MRD therapy for snoring and OSA
If you’ve got sleep apnoea, you need treatment. But some people struggle to adjust to CPAP therapy, even with a great mask and a well-designed device. Fortunately, for people with mild-to-moderate OSA or as a second intention for severe OSA patients, there’s a proven, effective alternative to CPAP.1 It’s called the Narval appliance.
How does MRD therapy work
A mandibular repositioning device (MRD) is an oral device that’s custom made for you to wear when you sleep. It holds the lower jaw in a forward position to widen the space behind the tongue. This reduces vibration and stops your airway from becoming obstructed.
Without Narval: pharynx is collapsed and airflow is blocked
With Narval: pharynx is open and air flows freely
High patient satisfaction
There are two types of MRD on the market: custom-made ones like Narval CC, and thermo-plastic MRD that patients need to fit themselves. A recent comparative study demonstrated that a custom-made oral appliance is twice as effective in reducing snoring as a non-custom, thermo-plastic MRDs.2 It has a higher compliance rate – 94% over 69%2 – and patients are more likely to prefer the custom-made device (82%).2
What are the benefits of effective MRD therapy?
ResMed’s Narval appliance is clinically proven to be an effective treatment for snoring and mild-to-moderate obstructive sleep apnoea (OSA). Here are three key facts about Narval:
Loud snoring disappears in almost 90% of people who use Narval. Having a reliable way to avoid snoring could help you enjoy better sleep, have a positive impact on your relationship and help you feel more confident.
OSA symptoms are reduced
Narval also significantly reduces OSA symptoms: two thirds of OSA patients stop feeling tired during the day when they start using Narval.1
Quality of life improves
With effective MRD treatment for your sleep apnoea, you should also enjoy other benefits including better health, a healthier weight, a more positive mood, more daytime energy, happier relationships and a lower risk of accidents.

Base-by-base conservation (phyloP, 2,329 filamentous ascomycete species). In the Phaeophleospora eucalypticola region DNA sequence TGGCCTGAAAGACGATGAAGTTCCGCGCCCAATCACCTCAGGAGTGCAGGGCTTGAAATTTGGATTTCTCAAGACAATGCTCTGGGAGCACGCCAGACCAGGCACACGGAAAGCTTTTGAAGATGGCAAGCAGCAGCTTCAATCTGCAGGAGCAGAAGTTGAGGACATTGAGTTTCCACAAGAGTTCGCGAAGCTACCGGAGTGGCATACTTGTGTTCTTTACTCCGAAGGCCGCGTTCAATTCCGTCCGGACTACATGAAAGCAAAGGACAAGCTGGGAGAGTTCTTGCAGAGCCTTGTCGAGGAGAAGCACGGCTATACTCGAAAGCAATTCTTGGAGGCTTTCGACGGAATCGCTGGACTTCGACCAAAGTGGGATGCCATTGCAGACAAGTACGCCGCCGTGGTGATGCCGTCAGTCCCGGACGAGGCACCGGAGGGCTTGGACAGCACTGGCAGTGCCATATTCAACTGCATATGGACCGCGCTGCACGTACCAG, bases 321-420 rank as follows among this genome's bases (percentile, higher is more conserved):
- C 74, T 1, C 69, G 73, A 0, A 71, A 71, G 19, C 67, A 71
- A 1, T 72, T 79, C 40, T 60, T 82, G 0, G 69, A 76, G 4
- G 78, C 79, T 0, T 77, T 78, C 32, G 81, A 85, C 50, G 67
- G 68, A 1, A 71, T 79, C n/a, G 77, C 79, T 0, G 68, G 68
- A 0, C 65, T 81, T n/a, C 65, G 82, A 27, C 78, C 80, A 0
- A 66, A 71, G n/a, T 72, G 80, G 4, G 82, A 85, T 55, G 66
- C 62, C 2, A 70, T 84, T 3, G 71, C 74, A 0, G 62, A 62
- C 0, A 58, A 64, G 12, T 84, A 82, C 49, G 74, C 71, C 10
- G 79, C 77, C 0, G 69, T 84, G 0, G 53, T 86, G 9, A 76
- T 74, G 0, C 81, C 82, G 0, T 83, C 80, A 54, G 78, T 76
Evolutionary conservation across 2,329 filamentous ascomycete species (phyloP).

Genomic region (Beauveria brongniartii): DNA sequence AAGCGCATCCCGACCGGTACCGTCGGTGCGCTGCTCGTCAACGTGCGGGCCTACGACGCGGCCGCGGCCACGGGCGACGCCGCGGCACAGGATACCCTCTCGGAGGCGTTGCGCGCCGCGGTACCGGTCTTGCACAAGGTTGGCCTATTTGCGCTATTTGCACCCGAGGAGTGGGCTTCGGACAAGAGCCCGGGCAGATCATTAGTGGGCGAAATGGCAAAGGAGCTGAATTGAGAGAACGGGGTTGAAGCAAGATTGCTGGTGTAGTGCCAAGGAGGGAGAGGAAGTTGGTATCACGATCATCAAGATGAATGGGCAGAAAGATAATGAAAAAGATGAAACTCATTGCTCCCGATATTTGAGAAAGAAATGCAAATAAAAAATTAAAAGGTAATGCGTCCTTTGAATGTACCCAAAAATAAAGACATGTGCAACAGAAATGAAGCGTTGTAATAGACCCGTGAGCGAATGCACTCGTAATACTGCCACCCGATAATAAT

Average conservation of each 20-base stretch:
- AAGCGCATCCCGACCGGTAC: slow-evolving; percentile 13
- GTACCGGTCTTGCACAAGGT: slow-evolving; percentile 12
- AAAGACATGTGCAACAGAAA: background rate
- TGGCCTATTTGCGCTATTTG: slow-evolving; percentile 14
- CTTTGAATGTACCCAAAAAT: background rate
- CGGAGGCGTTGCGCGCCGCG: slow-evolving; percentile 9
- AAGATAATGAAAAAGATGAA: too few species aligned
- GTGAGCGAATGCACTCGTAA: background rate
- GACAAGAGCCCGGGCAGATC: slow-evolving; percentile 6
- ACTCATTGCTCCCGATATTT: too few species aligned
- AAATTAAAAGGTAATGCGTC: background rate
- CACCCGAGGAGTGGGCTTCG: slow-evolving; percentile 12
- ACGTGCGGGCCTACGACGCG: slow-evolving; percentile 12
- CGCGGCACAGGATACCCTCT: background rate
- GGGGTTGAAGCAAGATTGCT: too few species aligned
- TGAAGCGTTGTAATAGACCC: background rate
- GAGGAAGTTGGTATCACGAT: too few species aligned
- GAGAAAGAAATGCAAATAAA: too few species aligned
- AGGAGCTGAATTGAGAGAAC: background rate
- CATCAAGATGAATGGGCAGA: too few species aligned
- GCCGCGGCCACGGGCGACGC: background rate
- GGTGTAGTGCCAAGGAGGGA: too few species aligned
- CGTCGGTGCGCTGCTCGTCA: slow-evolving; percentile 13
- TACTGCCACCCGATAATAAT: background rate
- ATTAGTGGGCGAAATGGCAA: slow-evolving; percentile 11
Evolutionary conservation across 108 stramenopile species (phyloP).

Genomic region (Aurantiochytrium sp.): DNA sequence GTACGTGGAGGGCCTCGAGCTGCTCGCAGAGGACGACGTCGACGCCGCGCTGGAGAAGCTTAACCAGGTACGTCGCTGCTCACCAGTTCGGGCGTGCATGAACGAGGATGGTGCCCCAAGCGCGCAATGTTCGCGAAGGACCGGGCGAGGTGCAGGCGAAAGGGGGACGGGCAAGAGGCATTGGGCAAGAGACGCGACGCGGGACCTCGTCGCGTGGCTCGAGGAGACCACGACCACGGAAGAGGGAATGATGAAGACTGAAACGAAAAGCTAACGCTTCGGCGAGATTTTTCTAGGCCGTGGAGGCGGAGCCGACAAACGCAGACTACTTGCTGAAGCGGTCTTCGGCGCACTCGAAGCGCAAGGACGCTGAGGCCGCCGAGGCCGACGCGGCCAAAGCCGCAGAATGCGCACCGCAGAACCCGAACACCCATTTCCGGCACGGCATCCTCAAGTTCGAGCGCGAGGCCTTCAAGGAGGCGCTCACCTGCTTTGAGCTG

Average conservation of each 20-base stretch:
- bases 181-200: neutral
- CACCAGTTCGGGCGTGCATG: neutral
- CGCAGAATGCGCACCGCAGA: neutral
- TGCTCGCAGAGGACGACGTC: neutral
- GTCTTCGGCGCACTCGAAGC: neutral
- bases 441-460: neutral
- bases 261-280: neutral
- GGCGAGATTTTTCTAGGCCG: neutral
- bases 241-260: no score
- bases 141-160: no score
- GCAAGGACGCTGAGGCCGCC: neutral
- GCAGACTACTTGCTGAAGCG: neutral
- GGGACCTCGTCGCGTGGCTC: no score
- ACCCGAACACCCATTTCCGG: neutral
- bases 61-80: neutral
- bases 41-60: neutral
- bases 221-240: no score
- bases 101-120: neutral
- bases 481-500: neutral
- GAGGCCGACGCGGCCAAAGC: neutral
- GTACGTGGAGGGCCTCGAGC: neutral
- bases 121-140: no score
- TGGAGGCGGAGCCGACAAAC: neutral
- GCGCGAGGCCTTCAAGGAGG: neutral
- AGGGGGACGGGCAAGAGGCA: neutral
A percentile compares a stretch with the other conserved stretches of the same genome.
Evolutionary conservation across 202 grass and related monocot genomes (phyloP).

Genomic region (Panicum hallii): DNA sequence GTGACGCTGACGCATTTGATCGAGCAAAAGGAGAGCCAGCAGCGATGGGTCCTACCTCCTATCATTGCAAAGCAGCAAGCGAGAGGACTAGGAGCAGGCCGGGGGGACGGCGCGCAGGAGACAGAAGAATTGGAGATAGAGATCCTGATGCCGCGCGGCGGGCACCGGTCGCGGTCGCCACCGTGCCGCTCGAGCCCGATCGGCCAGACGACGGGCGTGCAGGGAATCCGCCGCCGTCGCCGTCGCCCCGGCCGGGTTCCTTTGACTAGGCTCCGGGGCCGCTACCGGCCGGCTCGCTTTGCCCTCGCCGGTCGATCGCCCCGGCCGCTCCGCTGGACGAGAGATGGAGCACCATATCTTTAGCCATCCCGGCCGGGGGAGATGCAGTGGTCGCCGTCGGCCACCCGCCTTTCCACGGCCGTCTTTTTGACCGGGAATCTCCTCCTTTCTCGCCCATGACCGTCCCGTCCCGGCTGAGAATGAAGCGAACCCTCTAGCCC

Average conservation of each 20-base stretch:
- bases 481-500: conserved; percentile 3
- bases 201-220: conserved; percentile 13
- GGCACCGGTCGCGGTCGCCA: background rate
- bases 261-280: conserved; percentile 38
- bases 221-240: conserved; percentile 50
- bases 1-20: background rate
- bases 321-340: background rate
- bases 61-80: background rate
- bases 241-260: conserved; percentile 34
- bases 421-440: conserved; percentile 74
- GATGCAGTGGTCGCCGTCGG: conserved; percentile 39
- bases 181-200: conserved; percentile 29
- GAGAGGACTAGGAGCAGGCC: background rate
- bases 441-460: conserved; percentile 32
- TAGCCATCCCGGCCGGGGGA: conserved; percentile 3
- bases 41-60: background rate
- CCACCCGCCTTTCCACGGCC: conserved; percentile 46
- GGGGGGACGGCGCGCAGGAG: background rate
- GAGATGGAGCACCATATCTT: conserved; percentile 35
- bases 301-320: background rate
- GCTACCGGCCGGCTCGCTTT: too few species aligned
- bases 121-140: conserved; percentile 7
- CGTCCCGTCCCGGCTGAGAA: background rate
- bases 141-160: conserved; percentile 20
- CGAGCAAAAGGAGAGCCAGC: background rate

What to expect when you choose Narval CC
If you’ve chosen to use Narval CC to help you fight your snoring and reduce the severity of the apnoeas that leave you tired and listless – congratulations! You’re on the journey to better health. Here’s a short checklist of the key milestones along your journey:
Make sure you’ve been screened for sleep apnoea, and that you know what your AHI is. Getting an optimal solution depends on having the right diagnosis. Plus, it’s the only way to monitor progress.
Find a dentist with experience in dental sleep therapy. You can ask your sleep physician for a referral, consult the European Dental Sleep Foundation registry, or contact us for help.
In general, you’ll need to see your dentist for a mouth examination and teeth imprints; then you’ll need fitting and adjustment.
Once you have an optimally-fitted Narval CC, wear it as regularly as possible if you want optimal results.
Have a check up with your dentist after 3 to 6 months to ensure your Narval is fitting well and providing the optimal balance between treatment efficacy and comfort. After that, have yearly check-ups just as you do with other healthcare providers.
Why should I choose a Narval appliance?
Narval is a clinically proven, non-invasive therapy for chronic, loud and bothersome snoring. It’s custom-made to fit precisely in your mouth using advanced CAD/CAM technology. It’s small, discreet and easy to use (including on holiday). You can talk, drink and open your mouth naturally when you wear it. It’s made of a composite material with zero metal, latex and bisphenol A to minimise the risk of allergies. And it’s extremely strong, so you can wear it even if you grind your teeth when you sleep.
- Vecchierini MF & al. A custom-made mandibular repositioning device for obstructive sleep apnoea-hypopnoea syndrome: the ORCADES study. Sleep Med. 2016 Mar;19:131-40. doi: 10.1016.
- Vanderveken et al. Comparison of a custom-made and thermoplastic oral appliance for the treatment of mild sleep apnoea. Am J Respir Crit Care Med. 2008; 178 (2):197-202.